I am not sure why we don't have a cottage industry in bashing the “science of education,” except for the obvious: probably no one has yet figured out how to profit from the sale of “alternatives to education.” If ever anyone does, perhaps those alternatives will proliferate just like fad diet books.

There is one final, critical dollop of hypocrisy atop the “nutrition science should start over from scratch” argument. In general, those most adamant that what most of us think we know (i.e., that we should eat food, not too much, mostly plants; let's call that “A”) is in doubt, are equally adamant that they KNOW the alternative truth (i.e., that we should eat more bacon, or put butter in our coffee; let's call that “B”). But this argument is to logic what…a bicycle is to a sea snake.

Uncertainty about the benefits of spinach does NOT mean that salami must be good for us, any more than lack of randomized trial data about water for putting out fire PROVES that gasoline must be better. Rather, there are three logical implications of emphasizing uncertainty in all dietary matters:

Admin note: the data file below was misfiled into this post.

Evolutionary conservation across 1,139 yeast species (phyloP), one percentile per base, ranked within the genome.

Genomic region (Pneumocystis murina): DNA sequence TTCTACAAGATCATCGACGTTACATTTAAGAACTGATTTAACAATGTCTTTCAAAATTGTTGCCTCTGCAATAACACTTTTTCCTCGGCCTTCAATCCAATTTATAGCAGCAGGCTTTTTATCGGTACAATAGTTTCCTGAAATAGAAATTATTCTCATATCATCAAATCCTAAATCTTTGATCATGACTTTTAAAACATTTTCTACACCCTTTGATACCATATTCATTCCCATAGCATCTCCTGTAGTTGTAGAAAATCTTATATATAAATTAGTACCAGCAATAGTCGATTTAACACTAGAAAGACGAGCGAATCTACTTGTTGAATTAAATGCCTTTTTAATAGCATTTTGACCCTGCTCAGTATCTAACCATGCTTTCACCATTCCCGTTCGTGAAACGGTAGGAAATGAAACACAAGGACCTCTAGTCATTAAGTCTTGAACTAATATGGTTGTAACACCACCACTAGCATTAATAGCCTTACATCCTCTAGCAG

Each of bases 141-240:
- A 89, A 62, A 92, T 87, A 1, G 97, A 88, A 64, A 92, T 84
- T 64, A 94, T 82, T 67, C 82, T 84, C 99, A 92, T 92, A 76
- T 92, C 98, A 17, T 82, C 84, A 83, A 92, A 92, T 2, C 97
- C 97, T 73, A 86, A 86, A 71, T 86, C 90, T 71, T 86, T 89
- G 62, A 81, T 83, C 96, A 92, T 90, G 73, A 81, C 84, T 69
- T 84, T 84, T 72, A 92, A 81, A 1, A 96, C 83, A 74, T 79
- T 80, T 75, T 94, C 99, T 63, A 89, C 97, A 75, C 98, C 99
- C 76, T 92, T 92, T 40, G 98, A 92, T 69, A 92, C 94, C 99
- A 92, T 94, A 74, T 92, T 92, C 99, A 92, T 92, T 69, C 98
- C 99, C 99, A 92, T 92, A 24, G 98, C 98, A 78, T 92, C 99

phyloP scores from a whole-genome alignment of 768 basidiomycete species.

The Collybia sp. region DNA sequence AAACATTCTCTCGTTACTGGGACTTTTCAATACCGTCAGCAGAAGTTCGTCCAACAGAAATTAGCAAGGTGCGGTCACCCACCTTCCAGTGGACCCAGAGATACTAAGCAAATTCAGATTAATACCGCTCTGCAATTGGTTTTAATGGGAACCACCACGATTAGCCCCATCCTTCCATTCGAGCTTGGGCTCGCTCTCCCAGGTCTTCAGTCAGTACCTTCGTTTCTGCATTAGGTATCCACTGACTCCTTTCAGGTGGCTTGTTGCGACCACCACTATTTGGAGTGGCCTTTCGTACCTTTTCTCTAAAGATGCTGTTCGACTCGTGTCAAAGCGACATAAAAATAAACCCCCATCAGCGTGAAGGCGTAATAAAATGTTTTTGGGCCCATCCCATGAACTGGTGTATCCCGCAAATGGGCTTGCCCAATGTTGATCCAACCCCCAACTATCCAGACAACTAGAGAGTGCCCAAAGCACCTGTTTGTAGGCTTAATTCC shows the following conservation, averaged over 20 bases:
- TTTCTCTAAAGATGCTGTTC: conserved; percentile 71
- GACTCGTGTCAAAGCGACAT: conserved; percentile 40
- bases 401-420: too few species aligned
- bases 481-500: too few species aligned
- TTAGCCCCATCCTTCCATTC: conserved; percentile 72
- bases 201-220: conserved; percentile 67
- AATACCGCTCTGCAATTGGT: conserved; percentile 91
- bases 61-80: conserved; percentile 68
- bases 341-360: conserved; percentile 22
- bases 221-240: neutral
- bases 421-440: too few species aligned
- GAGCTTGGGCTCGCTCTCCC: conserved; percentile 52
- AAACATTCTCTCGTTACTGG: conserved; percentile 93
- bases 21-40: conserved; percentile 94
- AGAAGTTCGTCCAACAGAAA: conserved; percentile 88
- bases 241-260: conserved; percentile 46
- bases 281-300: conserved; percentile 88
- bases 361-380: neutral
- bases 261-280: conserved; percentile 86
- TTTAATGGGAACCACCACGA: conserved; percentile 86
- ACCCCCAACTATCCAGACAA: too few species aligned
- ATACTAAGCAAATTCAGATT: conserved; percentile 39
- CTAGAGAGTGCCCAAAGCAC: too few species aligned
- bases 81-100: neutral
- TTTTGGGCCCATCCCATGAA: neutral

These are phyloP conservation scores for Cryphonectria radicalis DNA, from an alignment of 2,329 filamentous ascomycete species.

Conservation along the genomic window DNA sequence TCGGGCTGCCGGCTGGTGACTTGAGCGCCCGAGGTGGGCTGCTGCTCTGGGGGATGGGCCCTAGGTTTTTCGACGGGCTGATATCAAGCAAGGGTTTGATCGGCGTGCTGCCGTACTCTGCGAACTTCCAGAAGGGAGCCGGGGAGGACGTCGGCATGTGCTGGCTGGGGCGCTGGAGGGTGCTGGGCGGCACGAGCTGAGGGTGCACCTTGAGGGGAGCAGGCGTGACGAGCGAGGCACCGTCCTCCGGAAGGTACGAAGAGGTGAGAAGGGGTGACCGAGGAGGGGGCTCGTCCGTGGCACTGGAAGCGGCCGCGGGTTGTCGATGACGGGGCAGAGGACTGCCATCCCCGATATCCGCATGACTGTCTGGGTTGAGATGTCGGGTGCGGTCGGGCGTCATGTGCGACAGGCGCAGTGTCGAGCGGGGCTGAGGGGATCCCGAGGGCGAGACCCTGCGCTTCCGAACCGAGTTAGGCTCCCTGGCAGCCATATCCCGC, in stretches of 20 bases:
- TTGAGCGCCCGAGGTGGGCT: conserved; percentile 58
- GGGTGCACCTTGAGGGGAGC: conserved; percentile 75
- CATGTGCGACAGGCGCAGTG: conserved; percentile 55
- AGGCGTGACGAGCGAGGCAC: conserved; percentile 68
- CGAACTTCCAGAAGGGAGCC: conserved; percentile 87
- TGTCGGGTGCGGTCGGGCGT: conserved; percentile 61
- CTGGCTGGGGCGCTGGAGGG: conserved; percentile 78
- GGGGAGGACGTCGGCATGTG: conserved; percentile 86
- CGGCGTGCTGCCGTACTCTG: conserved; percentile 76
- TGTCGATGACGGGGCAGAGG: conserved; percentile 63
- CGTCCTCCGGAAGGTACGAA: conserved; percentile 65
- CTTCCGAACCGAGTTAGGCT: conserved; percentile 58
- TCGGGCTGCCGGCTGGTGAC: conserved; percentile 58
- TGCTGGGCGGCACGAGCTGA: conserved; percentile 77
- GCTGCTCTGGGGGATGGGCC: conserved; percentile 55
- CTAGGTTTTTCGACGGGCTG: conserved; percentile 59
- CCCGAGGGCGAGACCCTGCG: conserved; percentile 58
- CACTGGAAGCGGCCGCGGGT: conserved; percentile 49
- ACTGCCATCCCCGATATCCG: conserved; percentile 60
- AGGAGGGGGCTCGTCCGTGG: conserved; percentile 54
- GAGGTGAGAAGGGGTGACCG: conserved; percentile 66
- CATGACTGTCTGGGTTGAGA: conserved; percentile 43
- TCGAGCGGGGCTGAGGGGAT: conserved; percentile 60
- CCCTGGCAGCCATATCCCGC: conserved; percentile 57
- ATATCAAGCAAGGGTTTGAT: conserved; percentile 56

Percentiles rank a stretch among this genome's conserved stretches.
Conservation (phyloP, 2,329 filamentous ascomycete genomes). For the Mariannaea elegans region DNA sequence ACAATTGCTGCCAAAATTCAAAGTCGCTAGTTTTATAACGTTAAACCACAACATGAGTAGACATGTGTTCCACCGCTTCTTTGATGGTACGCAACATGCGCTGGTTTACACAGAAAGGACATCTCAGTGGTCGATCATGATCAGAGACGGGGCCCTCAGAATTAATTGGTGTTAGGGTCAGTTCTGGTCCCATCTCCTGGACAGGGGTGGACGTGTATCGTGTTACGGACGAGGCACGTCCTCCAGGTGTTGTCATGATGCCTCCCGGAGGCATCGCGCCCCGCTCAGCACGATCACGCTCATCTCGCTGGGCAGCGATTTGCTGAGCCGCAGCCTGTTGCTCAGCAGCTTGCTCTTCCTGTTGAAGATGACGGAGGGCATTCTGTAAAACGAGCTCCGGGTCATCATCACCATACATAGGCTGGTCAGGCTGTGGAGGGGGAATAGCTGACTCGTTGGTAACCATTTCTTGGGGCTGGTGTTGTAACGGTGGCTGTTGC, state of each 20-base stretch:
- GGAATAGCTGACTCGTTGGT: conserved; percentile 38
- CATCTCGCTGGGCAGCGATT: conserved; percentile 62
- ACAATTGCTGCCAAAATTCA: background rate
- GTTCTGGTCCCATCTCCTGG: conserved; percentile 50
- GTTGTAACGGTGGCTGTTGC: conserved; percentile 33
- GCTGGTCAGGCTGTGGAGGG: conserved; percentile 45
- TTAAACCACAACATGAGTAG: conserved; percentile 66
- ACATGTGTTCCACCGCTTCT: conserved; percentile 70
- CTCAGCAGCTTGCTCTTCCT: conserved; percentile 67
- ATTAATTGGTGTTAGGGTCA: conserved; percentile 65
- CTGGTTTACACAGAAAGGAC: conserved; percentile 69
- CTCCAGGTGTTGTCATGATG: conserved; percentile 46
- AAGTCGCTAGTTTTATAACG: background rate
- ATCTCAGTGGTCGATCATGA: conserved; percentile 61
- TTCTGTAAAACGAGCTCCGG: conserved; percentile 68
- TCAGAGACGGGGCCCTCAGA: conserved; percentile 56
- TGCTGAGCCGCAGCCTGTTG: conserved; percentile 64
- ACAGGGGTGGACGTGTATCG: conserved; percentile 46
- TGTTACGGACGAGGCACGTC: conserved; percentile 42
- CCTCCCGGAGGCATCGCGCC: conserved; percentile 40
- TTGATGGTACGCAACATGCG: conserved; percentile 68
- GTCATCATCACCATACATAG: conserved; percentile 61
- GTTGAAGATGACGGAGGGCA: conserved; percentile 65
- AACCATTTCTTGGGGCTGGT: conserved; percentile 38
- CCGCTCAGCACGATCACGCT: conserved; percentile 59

What we think we know, we know with considerable uncertainty at best; so focus on the big picture (i.e., dietary patterns) rather than banking too much on any details (i.e., nutrients, ingredients). By way of analogy, it's entirely obvious that climate change is advanced, and our carbon emissions are the reason for it, yet practically impossible to link the weather in any one place at any one time to any given drive or flight by any given individual.

Uncertainty simply means that whatever we choose, we could be wrong, so it always begs the question: which way would you rather be wrong? In my view, we have no meaningful uncertainty about the relative merits of plant-food-predominant versus animal-food-predominant diets for human health. But if we did, the even less contentious implications for planetary health would provide a very clear mandate for the “better guess.”

Most saliently: what's good for the herbivorous goose is good for the carnivorous gander (or something like that). In other words, if the state of nutrition science leaves us with substantial uncertainty about what we think we know, how can those arguing for alternatives be so certain, and adamant? It's not as if they have an entirely distinct approach to research. Rather, they seem to embrace all the same studies, with all the same flaws, provided they like the conclusions. Valid or not, it would at least be internally consistent to say: nutritional science is suspect so I'm not at all sure what's best to eat. It is not at all internally consistent to say: nutritional science is suspect, but I know the truth anyway, so eat more meat, or, don't worry about soda.